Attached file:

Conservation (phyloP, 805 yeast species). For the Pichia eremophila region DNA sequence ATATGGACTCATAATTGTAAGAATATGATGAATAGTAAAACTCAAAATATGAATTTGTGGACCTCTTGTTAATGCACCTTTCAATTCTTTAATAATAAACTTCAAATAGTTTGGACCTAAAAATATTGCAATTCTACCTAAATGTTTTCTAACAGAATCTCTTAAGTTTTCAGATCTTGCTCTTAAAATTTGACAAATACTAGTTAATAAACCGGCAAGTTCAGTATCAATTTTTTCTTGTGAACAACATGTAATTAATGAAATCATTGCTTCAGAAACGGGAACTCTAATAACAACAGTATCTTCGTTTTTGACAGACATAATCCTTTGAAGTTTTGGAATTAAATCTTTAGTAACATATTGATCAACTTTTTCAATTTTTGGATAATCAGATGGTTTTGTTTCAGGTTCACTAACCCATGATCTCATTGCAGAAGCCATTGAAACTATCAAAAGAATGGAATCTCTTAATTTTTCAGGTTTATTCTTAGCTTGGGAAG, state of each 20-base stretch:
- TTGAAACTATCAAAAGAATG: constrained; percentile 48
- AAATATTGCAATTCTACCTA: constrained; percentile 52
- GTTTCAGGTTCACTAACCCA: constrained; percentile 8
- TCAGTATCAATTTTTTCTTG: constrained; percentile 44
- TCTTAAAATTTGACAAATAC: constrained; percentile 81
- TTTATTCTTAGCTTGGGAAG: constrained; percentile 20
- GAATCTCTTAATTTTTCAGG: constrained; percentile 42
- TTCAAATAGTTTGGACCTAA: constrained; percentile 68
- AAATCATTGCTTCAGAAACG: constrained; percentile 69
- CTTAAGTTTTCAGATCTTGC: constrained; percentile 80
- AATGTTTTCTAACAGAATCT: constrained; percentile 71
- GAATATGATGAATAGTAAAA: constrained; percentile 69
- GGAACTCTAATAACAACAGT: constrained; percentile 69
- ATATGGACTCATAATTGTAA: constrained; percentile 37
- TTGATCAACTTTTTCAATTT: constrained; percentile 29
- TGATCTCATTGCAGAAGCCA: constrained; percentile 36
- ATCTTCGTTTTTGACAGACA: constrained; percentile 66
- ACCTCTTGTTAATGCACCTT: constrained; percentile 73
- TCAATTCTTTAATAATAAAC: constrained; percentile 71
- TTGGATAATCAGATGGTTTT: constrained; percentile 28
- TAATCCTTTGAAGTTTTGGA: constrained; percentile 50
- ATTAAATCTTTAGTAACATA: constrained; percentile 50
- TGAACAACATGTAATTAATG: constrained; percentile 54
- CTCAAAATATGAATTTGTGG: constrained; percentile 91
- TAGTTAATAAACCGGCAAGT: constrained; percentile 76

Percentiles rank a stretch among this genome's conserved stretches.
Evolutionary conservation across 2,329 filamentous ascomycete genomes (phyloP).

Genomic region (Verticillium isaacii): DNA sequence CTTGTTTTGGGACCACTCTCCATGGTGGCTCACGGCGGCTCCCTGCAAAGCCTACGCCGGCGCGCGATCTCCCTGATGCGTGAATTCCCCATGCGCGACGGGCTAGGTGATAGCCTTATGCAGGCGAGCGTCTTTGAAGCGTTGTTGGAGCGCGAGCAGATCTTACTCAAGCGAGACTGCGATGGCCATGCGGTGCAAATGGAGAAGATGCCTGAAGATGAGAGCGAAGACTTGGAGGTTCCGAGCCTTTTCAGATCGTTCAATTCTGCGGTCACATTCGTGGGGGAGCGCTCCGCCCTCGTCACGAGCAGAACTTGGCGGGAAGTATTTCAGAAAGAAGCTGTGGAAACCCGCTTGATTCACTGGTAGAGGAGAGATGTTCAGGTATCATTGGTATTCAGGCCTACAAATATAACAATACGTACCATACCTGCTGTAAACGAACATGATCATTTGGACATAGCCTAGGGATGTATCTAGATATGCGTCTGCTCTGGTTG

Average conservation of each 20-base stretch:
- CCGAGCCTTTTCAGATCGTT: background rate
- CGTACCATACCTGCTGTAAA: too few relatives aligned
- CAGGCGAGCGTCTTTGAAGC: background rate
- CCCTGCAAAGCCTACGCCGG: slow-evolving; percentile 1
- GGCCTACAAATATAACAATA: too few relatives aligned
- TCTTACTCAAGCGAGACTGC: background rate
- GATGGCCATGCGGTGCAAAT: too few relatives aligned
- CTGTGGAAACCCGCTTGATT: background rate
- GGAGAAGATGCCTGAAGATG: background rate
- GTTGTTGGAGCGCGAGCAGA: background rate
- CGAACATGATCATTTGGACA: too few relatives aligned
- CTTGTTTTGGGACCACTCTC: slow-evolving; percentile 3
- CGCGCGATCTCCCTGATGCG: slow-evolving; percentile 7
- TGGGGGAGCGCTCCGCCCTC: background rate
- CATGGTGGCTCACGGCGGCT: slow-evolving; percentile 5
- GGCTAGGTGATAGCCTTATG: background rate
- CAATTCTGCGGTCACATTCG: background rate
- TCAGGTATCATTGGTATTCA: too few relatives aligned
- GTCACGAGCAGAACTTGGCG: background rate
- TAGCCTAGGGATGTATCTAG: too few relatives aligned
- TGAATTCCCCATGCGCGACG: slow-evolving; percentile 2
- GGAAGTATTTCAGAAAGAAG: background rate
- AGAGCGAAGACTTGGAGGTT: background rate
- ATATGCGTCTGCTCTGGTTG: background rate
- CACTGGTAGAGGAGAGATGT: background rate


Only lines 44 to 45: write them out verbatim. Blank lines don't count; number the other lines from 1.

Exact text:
- TGGGGGAGCGCTCCGCCCTC: background rate
- CATGGTGGCTCACGGCGGCT: slow-evolving; percentile 5